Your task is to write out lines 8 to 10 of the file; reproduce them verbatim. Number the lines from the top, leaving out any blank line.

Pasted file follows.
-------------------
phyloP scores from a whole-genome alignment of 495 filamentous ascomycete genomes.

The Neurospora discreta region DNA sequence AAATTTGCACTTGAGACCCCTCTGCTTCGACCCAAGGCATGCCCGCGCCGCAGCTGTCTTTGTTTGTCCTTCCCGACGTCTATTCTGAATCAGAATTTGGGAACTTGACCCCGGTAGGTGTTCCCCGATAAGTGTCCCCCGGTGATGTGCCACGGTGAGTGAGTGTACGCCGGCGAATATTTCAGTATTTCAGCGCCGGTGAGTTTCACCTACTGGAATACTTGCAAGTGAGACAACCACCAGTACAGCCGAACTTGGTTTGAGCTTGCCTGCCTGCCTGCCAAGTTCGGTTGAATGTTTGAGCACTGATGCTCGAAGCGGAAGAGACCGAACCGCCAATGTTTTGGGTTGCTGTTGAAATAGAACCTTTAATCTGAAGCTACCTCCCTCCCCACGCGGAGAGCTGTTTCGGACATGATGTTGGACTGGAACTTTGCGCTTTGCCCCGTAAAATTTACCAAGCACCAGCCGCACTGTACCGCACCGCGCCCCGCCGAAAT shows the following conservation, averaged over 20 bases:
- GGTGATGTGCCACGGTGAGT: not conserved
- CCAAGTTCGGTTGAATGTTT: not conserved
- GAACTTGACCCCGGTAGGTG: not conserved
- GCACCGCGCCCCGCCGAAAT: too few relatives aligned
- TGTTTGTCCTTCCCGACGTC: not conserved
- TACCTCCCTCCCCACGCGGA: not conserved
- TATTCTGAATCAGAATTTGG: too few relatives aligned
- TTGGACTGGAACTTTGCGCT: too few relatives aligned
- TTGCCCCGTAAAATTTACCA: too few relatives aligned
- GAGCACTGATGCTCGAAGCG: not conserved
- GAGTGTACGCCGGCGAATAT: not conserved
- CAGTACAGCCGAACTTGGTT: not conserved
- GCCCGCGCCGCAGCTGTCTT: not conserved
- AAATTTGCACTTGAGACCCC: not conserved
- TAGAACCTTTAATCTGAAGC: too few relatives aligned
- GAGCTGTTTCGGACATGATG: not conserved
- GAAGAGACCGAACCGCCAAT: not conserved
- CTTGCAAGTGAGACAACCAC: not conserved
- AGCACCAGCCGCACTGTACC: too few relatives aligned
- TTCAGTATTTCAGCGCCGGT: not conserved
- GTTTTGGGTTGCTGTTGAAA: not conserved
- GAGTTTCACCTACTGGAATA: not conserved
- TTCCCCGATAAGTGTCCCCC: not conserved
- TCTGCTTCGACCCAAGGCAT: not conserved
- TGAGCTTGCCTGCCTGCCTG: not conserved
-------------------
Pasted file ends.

- TACCTCCCTCCCCACGCGGA: not conserved
- TATTCTGAATCAGAATTTGG: too few relatives aligned
- TTGGACTGGAACTTTGCGCT: too few relatives aligned